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Archaeologists Discover 2-Million-Year-Old Skull Of Distant Human Cousin

by : Niamh Shackleton on : 10 Nov 2020 12:03

Archaeologists Discover 2-Million-Year-Old Skull Of Distant Human CousinLa Trobe University

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A 2-million-year-old skull has been discovered in what’s thought to be earliest known and best preserved example of the Paranthropus robustus, a distant human relation.

The Paranthropus robustus is believed to have roamed the Earth at a similar time to our direct ancestor the Homo erectus and has therefore been dubbed our ‘distant human cousin’ by researchers.

The almost complete skull was found in the Drimolen cave system near to Johannesburg, South Africa, during an archaeological dig conducted by La Trobe University, Australia.

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Check out the skull soon after it was discovered:

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As per ABC News, palaeoanthropologist Angeline Leece explained the key differences between the Paranthropus robustus and the Homo erectus.

She said:

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These two vastly different species — Homo erectus with their relatively large brains and small teeth, and Paranthropus robustus with their relatively large teeth and small brains — represent divergent evolutionary experiments.

While we were the lineage that won out in the end, two million years ago the fossil record suggests that Paranthropus robustus was much more common than Homo erectus on the landscape.

Researchers hoped the skull discovered in 2018 would help them further understand the microevolution of humans – and, two years on, a new development has been made.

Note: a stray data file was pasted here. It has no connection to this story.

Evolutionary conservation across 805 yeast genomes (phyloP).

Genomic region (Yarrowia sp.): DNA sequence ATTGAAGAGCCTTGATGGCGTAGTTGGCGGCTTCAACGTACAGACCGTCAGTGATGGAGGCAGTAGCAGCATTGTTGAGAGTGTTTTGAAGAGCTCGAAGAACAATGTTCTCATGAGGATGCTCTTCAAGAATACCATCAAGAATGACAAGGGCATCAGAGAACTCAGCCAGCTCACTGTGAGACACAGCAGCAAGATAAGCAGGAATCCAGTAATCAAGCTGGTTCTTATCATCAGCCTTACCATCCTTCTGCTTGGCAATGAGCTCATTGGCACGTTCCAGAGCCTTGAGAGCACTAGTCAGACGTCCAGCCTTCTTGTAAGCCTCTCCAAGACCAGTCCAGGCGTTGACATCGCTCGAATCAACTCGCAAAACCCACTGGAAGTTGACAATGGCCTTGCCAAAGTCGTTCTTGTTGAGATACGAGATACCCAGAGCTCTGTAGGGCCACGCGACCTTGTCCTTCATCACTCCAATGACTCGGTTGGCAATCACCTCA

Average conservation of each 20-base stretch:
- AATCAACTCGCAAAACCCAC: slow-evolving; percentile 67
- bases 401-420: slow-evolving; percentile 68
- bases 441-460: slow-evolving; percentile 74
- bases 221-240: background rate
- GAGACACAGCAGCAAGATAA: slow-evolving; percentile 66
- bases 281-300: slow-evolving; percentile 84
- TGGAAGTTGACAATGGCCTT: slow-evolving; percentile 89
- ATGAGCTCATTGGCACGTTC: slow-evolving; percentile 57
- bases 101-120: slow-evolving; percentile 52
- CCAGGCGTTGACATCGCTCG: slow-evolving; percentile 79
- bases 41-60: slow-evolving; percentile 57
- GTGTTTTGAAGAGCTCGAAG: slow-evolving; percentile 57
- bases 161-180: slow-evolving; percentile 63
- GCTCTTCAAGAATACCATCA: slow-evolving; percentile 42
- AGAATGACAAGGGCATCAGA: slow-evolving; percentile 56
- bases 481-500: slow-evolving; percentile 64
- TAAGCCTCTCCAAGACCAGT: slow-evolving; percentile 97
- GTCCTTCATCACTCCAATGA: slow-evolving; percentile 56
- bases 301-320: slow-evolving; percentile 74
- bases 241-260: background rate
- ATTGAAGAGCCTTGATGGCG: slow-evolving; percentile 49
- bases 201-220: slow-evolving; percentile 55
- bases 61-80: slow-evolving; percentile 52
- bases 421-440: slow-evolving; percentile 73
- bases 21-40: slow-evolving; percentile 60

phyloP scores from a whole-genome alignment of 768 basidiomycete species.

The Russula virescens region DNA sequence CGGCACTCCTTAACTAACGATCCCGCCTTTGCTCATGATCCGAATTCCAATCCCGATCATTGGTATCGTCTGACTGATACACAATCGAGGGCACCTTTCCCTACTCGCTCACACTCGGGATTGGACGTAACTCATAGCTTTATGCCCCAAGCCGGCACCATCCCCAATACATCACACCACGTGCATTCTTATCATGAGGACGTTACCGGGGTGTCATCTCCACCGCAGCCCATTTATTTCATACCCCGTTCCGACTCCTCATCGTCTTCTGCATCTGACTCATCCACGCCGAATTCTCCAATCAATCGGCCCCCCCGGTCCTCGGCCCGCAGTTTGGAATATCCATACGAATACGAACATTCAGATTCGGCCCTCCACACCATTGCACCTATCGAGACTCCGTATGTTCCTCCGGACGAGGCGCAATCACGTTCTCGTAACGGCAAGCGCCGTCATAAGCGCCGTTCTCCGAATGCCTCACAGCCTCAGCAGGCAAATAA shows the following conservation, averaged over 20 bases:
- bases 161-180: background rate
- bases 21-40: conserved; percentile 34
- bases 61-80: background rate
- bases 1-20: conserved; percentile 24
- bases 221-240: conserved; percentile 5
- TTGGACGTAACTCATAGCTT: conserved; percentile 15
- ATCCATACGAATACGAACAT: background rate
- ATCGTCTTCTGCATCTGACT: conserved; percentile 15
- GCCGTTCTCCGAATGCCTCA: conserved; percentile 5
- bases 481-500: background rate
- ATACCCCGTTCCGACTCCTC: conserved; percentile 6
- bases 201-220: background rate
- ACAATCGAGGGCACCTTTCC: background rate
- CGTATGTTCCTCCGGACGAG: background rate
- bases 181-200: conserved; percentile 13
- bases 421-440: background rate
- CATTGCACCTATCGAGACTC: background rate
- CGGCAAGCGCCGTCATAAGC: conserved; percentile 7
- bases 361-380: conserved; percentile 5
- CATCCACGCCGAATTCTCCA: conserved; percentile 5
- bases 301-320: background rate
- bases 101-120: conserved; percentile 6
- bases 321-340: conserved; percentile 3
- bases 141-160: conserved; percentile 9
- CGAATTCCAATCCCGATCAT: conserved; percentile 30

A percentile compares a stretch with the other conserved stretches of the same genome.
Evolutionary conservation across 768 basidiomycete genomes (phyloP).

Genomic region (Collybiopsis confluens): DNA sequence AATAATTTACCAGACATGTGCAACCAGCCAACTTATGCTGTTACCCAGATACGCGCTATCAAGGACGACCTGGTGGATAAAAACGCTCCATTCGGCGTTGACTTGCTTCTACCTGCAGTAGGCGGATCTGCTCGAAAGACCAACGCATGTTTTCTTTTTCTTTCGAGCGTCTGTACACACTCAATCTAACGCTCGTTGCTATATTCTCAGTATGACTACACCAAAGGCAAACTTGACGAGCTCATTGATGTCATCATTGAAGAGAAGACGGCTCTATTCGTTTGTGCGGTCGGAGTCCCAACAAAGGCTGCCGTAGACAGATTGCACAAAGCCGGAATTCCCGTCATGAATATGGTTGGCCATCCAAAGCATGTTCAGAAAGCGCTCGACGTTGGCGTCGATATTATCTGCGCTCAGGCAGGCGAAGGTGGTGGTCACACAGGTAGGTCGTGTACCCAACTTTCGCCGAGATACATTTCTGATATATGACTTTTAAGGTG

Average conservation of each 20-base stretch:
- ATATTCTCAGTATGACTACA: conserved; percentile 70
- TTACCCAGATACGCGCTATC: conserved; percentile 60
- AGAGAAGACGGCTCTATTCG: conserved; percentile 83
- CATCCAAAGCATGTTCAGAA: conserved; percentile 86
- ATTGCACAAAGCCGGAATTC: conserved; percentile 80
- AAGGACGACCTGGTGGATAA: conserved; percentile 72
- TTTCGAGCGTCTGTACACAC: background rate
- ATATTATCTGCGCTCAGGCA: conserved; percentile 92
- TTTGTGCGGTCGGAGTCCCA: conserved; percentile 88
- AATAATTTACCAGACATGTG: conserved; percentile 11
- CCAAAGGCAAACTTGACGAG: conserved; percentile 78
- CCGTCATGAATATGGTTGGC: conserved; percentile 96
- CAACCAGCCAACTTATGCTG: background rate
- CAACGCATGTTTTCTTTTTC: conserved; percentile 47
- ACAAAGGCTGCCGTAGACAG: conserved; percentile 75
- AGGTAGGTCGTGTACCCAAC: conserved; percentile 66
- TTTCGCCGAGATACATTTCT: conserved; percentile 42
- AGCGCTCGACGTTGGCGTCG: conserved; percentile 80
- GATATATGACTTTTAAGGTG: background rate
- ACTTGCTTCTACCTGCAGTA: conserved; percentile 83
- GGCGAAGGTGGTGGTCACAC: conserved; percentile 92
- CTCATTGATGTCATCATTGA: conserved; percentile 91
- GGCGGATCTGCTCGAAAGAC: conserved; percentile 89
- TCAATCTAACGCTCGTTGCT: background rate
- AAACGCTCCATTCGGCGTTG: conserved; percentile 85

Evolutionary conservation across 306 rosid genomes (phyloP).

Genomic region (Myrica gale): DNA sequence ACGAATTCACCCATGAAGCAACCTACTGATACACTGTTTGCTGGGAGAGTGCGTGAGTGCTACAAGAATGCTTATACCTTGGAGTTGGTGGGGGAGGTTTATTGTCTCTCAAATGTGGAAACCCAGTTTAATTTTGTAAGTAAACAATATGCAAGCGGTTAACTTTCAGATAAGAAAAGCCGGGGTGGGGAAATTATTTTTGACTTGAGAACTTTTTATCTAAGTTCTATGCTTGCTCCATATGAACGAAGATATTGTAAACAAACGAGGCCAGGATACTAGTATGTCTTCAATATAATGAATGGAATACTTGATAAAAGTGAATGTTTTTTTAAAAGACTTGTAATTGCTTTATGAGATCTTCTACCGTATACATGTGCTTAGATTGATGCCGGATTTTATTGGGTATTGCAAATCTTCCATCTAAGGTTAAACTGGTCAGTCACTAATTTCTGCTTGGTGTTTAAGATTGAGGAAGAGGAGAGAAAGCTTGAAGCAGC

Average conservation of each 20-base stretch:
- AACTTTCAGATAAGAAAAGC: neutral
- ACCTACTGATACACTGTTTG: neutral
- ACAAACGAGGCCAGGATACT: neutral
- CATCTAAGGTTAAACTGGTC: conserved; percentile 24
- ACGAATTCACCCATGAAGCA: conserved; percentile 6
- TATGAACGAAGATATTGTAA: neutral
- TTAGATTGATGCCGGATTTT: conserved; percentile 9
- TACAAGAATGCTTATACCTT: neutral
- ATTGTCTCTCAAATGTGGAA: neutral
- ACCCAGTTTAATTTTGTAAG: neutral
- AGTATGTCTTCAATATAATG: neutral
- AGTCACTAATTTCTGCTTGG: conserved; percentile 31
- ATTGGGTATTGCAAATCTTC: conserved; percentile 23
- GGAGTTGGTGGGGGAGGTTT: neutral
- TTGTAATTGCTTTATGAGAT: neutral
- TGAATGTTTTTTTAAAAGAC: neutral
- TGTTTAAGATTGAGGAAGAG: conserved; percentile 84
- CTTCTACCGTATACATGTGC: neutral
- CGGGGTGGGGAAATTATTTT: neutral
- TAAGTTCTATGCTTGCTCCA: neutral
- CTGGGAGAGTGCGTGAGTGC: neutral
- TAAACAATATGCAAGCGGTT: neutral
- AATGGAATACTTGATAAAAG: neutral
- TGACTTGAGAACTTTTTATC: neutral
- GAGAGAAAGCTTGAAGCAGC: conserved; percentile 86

It was initially thought that our ancestral cousins lived in similar social structures to that of gorillas with large, dominant males living in a group of smaller females. However, this skull suggests otherwise.

skullLa Trobe University
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It turns out this male skull is closer in size to that of its female counterparts than first believed and provides the first high-resolution evidence for microevolution within early hominin species.

In light of this ‘significant development’, researchers are arguing that it could lead to a revised system for classifying and understanding our human ancestors.

These new findings were published in Nature Ecology and Evolution today, November 10.

Archaeologist Andy Herries said, ‘Like all other creatures on Earth, to remain successful our ancestors adapted and evolved in accordance with the landscape and environment around them.’

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La Trobe University

He continued, ‘We believe these changes took place during a time when South Africa was drying out, leading to the extinction of a number of contemporaneous mammal species.’

Herries added that they believe that climate change ‘produced environment stressors’ that drove Paranthropus robustus’ evolution.

Who knows what else researchers will be able to work out from the two-million-year-old skull.

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Niamh Shackleton

Niamh Shackleton is a pint sized person and journalist at UNILAD. After studying Multimedia Journalism at the University of Salford, she did a year at Caters News Agency as a features writer in Birmingham before deciding that Manchester is (arguably) one of the best places in the world, and therefore moved back up north. She's also UNILAD's unofficial crazy animal lady.

Topics: News, Archaeology, South Africa, World News

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ABC News
  1. ABC News

    Archaeologists discover ancient skull of distant human cousin Paranthropus robustus